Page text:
Beyond the Scoreboard: Former Hendersonville football coach Brintnall dies

Phil Brintnall was a three-sport athlete at Swain County High before winning more than 100 games as a high-school football coach. (Photo courtesy of /swain Hall of Fame)

Former Hendersonville High football coach Phil Brintnall Jr. died Monday night.

He posted an impressive 104-60 (.634) record in 14 seasons with the Bearcats (1979-92) and had some great teams that featured brothers Sam and Eric Gash, but could never get over the hump in the playoffs against powerhouse teams from the Smoky Mountain 1A Conference.

Seven times in his 14 years at Hendersonville his teams lost in the playoffs to the eventual 1A state champion, including multiple defeats to Murphy and Swain, who combined to win seven straight state titles (1985-91) during Brintnall’s tenure with the Bearcats.

From 1983-90, the Bearcats were 68-29 under Brintnall, reaching the playoffs every season.

He left Hendersonville in 1992 to coach at Brevard, where he posted a 30-15 record in four seasons.

Brintnall finished with a 134-75 mark (.653) in 18 seasons of high-school football. Including stints as an assistant, he coached for more than 30 years.

Former Hendersonville High athlete B.J. Laughter, who was also a football coach and athletic director at the school, posted on his Facebook page Tuesday night about Brintnall’s death.

More than 125 people commented, with former HHS players and students passing on condolences to a well-respected and well-loved man.

“I will forever be indebted to Coach Britnall. He had the confidence to hire me as one of his assistants after I had just graduated college,” said Laughter, now the principal at Bruce Drysdale Elementary.

“He took a chance on me, and he got me started on my career path. I played for him all four years of high school, even when I played JV ball. He coached them all. Growing up and watching him coach, he was legendary. He was someone we all wanted to play for some day.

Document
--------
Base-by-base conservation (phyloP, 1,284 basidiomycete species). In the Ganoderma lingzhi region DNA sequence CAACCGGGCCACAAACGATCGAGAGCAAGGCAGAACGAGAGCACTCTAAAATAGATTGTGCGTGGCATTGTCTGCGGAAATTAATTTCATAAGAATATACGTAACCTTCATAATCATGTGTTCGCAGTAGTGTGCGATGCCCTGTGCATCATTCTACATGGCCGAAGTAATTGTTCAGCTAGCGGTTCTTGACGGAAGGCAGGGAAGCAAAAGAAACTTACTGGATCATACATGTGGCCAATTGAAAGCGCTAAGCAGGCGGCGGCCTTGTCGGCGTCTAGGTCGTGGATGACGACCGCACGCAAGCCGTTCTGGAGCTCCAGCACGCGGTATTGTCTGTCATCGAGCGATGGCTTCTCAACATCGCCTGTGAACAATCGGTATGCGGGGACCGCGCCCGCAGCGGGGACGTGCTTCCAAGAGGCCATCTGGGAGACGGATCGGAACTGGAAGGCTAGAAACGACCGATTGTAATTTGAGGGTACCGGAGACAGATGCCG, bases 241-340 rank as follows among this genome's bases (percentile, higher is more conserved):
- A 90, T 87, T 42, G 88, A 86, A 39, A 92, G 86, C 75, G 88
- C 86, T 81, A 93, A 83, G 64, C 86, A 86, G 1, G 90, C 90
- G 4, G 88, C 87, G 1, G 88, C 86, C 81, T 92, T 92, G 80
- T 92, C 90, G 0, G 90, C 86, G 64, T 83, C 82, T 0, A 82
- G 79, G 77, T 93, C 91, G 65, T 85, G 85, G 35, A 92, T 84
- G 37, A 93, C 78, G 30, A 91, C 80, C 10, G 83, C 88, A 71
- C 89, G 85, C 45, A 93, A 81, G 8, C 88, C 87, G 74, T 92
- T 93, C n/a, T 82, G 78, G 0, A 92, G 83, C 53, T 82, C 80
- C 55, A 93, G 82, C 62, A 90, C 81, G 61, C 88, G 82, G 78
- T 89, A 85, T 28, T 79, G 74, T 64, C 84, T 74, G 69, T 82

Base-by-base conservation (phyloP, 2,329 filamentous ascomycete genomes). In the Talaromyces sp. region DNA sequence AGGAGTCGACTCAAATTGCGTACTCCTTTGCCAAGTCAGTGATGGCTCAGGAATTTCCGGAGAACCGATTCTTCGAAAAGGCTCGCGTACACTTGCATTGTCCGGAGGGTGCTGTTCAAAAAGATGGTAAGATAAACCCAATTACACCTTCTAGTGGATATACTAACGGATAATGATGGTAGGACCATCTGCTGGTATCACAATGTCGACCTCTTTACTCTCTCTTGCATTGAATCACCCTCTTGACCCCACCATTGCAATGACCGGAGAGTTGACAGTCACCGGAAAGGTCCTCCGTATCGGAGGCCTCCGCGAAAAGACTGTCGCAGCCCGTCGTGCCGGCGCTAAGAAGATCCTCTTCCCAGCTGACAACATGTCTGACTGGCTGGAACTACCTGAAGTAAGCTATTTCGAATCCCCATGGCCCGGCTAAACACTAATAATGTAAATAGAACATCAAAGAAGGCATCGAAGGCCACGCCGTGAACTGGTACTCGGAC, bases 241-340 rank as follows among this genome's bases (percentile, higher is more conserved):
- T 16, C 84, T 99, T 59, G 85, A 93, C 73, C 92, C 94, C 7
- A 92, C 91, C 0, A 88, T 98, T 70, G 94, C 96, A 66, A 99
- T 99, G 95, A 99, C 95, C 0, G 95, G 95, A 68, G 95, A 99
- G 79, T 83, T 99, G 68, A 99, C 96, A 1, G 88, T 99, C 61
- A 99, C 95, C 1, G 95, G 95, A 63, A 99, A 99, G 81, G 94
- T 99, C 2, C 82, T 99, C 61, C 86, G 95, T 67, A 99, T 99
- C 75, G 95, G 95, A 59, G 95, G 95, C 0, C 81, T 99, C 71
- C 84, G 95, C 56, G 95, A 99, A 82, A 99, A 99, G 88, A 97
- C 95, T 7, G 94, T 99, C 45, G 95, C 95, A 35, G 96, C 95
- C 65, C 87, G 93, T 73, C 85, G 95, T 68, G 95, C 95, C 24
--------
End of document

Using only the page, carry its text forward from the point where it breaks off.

“I remember in my middle school days, we'd go running out on the field there at the high school. He'd be mowing every day and have to run us off.”

“He was a disciplinarian who ran a tight ship,” said Eric Gash, who played at North Carolina and is the Hendersonville High athletic director.

“Every year at practice we wore shirts with the letters PMA, which meant Positive Mental Attitude. He said whatever you approached in life to approach it with a positive mental attitude, and that always stuck with me.

“We had some pretty good runs under Coach Brintnall. I remember my junior year we got all the way to the fourth round and then ran into Murphy. We tried hard for the coach, but we just didn't quite get that state championship.”

A three-sport standout at Swain County High, Brintnall was inducted into that school’s Hall of Fame in 2002.

His No. 44 basketball jersey was retired after he played on three Smoky Mountain Conference title teams. In his senior season (1958-59), he scored 640 points and averaged 14 rebounds a game, leading the Maroon Devils to a fourth-place finish in the state playoffs.

He played college basketball at Tennessee and Western Carolina and also coached boys basketball at Erwin High.